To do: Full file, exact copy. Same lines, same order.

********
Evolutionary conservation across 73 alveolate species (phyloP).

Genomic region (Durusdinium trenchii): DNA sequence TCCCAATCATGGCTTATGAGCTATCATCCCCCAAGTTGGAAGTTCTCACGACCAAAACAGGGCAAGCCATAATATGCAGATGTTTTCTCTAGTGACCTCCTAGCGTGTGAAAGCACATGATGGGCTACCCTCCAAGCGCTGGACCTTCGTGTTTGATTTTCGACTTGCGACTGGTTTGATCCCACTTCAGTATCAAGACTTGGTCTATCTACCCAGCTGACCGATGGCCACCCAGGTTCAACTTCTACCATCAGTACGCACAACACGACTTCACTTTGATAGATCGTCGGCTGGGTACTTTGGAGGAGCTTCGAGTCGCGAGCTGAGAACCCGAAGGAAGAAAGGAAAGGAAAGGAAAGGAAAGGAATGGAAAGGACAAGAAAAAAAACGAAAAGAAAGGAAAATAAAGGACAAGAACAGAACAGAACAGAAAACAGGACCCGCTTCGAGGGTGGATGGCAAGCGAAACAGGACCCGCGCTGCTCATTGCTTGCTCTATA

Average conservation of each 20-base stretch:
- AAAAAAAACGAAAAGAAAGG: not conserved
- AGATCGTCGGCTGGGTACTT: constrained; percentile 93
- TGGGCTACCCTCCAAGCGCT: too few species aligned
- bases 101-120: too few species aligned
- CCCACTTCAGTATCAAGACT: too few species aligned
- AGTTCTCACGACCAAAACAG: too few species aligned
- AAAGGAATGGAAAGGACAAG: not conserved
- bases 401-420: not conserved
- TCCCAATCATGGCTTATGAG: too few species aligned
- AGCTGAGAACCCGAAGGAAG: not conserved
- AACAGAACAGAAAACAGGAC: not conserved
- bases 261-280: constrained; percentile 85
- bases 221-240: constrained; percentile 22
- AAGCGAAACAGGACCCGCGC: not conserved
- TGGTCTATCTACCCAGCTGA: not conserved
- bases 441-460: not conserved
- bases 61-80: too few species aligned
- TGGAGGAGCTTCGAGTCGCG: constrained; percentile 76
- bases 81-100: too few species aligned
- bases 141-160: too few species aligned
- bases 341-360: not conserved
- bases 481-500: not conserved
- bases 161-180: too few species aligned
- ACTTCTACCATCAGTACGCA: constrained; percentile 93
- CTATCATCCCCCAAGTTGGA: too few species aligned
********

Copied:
Evolutionary conservation across 73 alveolate species (phyloP).

Genomic region (Durusdinium trenchii): DNA sequence TCCCAATCATGGCTTATGAGCTATCATCCCCCAAGTTGGAAGTTCTCACGACCAAAACAGGGCAAGCCATAATATGCAGATGTTTTCTCTAGTGACCTCCTAGCGTGTGAAAGCACATGATGGGCTACCCTCCAAGCGCTGGACCTTCGTGTTTGATTTTCGACTTGCGACTGGTTTGATCCCACTTCAGTATCAAGACTTGGTCTATCTACCCAGCTGACCGATGGCCACCCAGGTTCAACTTCTACCATCAGTACGCACAACACGACTTCACTTTGATAGATCGTCGGCTGGGTACTTTGGAGGAGCTTCGAGTCGCGAGCTGAGAACCCGAAGGAAGAAAGGAAAGGAAAGGAAAGGAAAGGAATGGAAAGGACAAGAAAAAAAACGAAAAGAAAGGAAAATAAAGGACAAGAACAGAACAGAACAGAAAACAGGACCCGCTTCGAGGGTGGATGGCAAGCGAAACAGGACCCGCGCTGCTCATTGCTTGCTCTATA

Average conservation of each 20-base stretch:
- AAAAAAAACGAAAAGAAAGG: not conserved
- AGATCGTCGGCTGGGTACTT: constrained; percentile 93
- TGGGCTACCCTCCAAGCGCT: too few species aligned
- bases 101-120: too few species aligned
- CCCACTTCAGTATCAAGACT: too few species aligned
- AGTTCTCACGACCAAAACAG: too few species aligned
- AAAGGAATGGAAAGGACAAG: not conserved
- bases 401-420: not conserved
- TCCCAATCATGGCTTATGAG: too few species aligned
- AGCTGAGAACCCGAAGGAAG: not conserved
- AACAGAACAGAAAACAGGAC: not conserved
- bases 261-280: constrained; percentile 85
- bases 221-240: constrained; percentile 22
- AAGCGAAACAGGACCCGCGC: not conserved
- TGGTCTATCTACCCAGCTGA: not conserved
- bases 441-460: not conserved
- bases 61-80: too few species aligned
- TGGAGGAGCTTCGAGTCGCG: constrained; percentile 76
- bases 81-100: too few species aligned
- bases 141-160: too few species aligned
- bases 341-360: not conserved
- bases 481-500: not conserved
- bases 161-180: too few species aligned
- ACTTCTACCATCAGTACGCA: constrained; percentile 93
- CTATCATCCCCCAAGTTGGA: too few species aligned